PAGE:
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Aurora victim's family takes in Coyotes-Avs

Mother of Aurora shooting victim takes in Coyotes-Avalanche game after petitioning politicians.

Sometimes, it’s wise to take a minute and consider who might be cheering for the opposing team in the seat next to you. Not all out-of-town fans should be treated as enemies.

Take Sandy Phillips, for instance, who attended Saturday’s Coyotes-Avalanche game at Jobing.com Arena to cheer on the Avs. Phillips’ daughter, Jessica Redfield Ghawi, 24, was just beginning her sports journalism career for a Denver radio station, covering the Avalanche, when gunman James Holmes took her life in the Aurora theater shootings in July 2012.

“We have a 20-second 911 tape where you can hear 31 shots fired,” Phillips said. “In 90 seconds, he fired at least 70. My daughter was hit six times. She was pinned down and had no chance of escape. She was in a war zone, and nobody deserves to die like that.”

Since that tragic day, Phillips and Jessica’s stepfather, Lonnie Phillips, have fought tirelessly for stricter gun controls and bans on assault weapons.

Both were on hand to deliver petitions to Arizona Sens. John McCain and Jeff Flake on Friday in the Valley, joining Ahwatukee residents Caren and Tom Teves, who lost their son, Alex, in the same shooting. 

“We would really like to see universal background checks put onto a national level so that states with weak laws can’t keep feeding into states with strong laws. Gun trafficking has gotten out of hand,” Sandy said. “I see absolutely no need for 30-round, 50-round and 100-round guns. They’re a danger to our public safety and anybody can get their hands on them.”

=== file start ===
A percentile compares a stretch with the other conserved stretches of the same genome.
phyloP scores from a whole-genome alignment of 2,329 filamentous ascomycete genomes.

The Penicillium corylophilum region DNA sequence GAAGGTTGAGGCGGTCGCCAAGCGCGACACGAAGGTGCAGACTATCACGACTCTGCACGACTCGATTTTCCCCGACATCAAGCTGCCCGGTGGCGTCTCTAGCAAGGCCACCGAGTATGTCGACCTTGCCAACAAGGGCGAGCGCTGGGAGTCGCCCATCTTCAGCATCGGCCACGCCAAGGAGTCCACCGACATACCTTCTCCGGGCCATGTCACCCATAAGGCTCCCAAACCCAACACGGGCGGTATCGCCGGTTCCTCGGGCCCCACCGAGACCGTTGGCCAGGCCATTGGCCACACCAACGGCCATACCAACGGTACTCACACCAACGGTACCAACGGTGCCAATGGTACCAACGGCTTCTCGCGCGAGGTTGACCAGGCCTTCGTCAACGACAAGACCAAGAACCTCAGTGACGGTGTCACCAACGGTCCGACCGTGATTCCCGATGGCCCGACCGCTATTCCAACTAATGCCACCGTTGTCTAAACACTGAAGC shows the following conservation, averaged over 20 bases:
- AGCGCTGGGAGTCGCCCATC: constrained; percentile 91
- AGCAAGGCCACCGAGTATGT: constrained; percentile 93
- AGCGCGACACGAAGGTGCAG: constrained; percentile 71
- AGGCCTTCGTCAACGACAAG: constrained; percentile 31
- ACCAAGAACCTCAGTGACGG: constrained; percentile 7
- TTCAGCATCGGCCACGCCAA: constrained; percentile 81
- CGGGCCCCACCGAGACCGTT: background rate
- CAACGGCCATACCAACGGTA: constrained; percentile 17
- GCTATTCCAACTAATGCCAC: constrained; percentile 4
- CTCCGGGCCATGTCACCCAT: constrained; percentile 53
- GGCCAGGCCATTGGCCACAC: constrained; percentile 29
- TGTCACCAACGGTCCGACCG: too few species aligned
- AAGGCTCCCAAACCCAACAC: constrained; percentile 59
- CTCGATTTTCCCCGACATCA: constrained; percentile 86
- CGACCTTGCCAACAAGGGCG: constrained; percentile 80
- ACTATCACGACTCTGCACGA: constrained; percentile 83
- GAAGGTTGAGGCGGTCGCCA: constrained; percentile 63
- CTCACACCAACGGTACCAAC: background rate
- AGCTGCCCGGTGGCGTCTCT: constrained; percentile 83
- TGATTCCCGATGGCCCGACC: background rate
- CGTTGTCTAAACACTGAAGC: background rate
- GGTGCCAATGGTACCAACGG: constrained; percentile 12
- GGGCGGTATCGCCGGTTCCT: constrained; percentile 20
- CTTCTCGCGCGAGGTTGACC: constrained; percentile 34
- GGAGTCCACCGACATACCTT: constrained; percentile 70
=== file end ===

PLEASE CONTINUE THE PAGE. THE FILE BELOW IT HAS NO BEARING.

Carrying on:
It has taken months, but Sandy said she has slowly been able to remember all the good things about her daughter instead of focusing on the loss.

“She loved what she was doing, and she brought such a positive attitude and feeling to those around her,” Sandy said.

One of those people was Adrian Dater, the Avs' beat writer for the Denver Post.

“I saw a lot of myself in her, and that’s why this hit so close to home,” Dater said. “I was a kid who moved away from home -- from New Hampshire to Colorado -- to try and make something of myself, and she moved from Texas to Colorado.”

Dater admitted that Jessica helped him remember how fortunate he was to have gotten into this line of work.

“That’s kind of my personality, the pessimist kind of guy, so she definitely helped me keep that focus,” he said. “That’s why it was tough for me. She was so ambitious and such a great girl.  She knew what she wanted to do, and she was already doing it at her age. The fact that she’s gone still bothers me a lot.”

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